Yasmin Ingham rounds out the podium in third place with Banzai du Loir, the exciting French-bred gelding she’s producing with the Paris Olympics in mind, and who was tackling his CCI4*-L debut this week. Though the last fence fell in their impressive round, the strength of their two-phase performance before it ensured that they didn’t lose any ground on the leaderboard.

The top ten in the CCI4*-L for under 25s.

Tom McEwen raises a bottle of the good stuff to another excellent result with Toledo de Kerser. Photo by Hannah Cole Photography.

Finally, a hot CCI4*-S took to the cross-country course today, with the British longlisted pairs at the forefront of public attention. A rare rail for Laura Collett and London 52, last year’s Pau CCI5* winners, pushed them out of the top spot yesterday, and so Tom McEwen and Toledo de Kerser (also a Pau winner, this time in 2018) left the startbox hunting for the win – and looking to further cement their already enviable grasp on a Tokyo place. Ultimately, they would come home bang on the optimum time of seven minutes – despite Tom’s decision not to staunchly run to the clock.

Tom McEwen and Toledo de Kerser. Photo by Hannah Cole Photography.

“I don’t often run too quick, and I didn’t know whether to run quick here or not,” he says. “But he was phenomenal and cruised around as honest as the day is long. I did know where some of the minute markers were, but I just relied to establish the rhythm.”

Though Tom and Toledo have arguably been one of the British team’s most obvious choices for selection – a remarkable enough feat, considering the strength of Britain’s riders – he still needed to produce a great performance over a modified version of a course that had caused its fair share of problems. But at just 30, Tom is already a seasoned campaigner under pressure – and it’s in these high-intensity situations that he thrives.

“I’ve actually loved the pressure of this weekend – though it’s maybe come across that I’ve ridden a bit more desperate than I usually would,” he says. Like many riders, he went on to praise the tough courses designed by Helen West and Captain Mark Phillips.

“This is the way eventing should be – for safety reasons, more than anything. After doing a course like this, you know you’re ready for the next level.”

Kitty King and Vendredi Biats. Photo by Hannah Cole Photography.

Kitty King‘s Vendredi Biats is on his third change of plans here — he was initially entered to run in the CCI5* at Luhmühlen, and then rerouted to the CCI4*-L here before swapping into the CCI4*-S to run the selection trial as one of the longlisted pairs. All that manoeuvring paid off, though; the Selle Français gelding, who won Bramham’s CCI4*-L in 2019, worked exceptionally throughout the week and finished on his dressage score of 23.1, giving the British selectors plenty to think about.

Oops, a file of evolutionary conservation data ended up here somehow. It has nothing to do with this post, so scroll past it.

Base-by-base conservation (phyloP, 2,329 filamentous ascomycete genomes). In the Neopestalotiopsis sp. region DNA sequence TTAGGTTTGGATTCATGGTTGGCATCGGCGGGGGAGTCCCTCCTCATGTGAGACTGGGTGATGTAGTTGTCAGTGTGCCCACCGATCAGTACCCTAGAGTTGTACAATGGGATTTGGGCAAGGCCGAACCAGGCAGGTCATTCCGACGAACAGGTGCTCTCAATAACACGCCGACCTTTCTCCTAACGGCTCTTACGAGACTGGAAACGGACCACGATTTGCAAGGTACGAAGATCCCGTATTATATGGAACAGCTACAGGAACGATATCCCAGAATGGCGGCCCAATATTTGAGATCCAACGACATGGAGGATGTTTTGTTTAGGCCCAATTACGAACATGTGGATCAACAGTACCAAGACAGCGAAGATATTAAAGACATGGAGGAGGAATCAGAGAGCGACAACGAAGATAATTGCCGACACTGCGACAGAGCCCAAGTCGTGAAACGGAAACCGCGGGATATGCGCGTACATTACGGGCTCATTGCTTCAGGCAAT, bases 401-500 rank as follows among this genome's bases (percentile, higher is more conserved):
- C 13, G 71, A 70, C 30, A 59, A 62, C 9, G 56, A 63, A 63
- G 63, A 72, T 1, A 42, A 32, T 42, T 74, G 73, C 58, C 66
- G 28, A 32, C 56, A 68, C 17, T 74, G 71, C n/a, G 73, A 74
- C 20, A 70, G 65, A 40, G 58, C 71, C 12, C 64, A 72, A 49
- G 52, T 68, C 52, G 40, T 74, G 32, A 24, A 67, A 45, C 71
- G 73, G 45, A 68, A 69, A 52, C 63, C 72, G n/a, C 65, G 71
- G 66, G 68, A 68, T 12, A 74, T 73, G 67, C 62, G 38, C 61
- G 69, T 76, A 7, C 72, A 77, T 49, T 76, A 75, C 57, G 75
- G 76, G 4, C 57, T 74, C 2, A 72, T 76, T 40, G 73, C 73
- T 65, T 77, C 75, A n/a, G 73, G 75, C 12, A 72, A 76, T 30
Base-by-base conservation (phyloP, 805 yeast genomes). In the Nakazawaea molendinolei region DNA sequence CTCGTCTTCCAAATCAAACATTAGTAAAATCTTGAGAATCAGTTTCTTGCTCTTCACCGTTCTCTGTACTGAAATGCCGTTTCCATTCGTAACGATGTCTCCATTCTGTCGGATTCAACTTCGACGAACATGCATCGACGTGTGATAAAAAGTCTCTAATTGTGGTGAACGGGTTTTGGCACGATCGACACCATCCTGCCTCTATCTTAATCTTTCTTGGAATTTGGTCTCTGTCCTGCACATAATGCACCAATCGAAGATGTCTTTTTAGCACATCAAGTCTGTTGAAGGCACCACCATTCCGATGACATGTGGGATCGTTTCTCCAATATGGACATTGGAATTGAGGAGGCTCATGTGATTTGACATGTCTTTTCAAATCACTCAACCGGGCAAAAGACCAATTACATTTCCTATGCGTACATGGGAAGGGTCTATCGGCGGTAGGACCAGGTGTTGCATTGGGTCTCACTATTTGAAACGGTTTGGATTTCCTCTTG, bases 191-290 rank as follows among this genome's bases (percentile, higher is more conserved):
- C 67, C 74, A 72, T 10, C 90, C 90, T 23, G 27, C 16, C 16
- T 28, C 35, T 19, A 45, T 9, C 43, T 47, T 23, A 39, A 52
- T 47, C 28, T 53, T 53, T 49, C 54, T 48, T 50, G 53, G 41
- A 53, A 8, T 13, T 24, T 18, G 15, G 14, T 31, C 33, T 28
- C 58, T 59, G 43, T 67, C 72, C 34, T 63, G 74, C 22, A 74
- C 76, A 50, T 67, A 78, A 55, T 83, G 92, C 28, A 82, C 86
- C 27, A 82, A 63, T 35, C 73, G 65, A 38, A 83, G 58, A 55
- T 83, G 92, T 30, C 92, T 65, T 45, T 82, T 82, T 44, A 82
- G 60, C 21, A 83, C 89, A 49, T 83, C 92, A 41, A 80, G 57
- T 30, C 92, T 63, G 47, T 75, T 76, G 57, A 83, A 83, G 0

Ros Canter and Allstar B. Photo by Hannah Cole Photography.

Following them in third are the reigning World Champions Ros Canter and Allstar B, who once again demonstrated their enviable consistency when scoring a 23 in the first phase and adding just 1.6 time penalties to it today.

Laura Collett and London 52. Photo by Hannah Cole Photography.

First-phase leaders Laura Collett and London 52 cantered home nine seconds inside the time, putting paid to any remaining doubts anyone may have had about their incredible run o form. Their fourth place finish means that the top four spots on the leaderboard go to longlisted combinations – and if the team were to be plucked straight from those positions (it’s not, for what it’s worth), it would be a formidable one indeed.

Piggy March and Brookfield Inocent. Photo by Hannah Cole Photography.

But then there’s Oliver Townend and his two-time Kentucky winner Cooley Master Class – listed as reserves for the British team — in fifth after adding just 1.6 time to their 24 dressage; longlisted Piggy March and her Pau runner-up Brookfield Inocent in seventh after pulling a single rail; and Nicola Wilson and Bulana in eleventh with four time penalties.

Oliver Townend and Cooley Master Class. Photo by Hannah Cole Photography.

There will be few jobs harder than making the call for Tokyo – thank Eventing Jesus, anyway, for the European Championships and Aachen to follow, so more of Britain’s incredible pairs can get a team outing in.

Chris Burton and Quality Purdey. Photo by Hannah Cole Photography.

It’s fitting that the best-placed non-Brit was Australia’s Chris Burton, who finished sixth with Quality Purdey after producing the first clear inside the time — and thus the first FOD — of the day. Chris is based at the stunning Chedington Estate, the title sponsors of this week’s competition.

And so we wrap up a remarkable week at a truly memorable event – a return to long-format sport in Britain, and a true test of guts and gumption. Until next time: Go Eventing!

The top ten at the culmination of Britain’s last selection trial, incorporated into a hot CCI4*-S.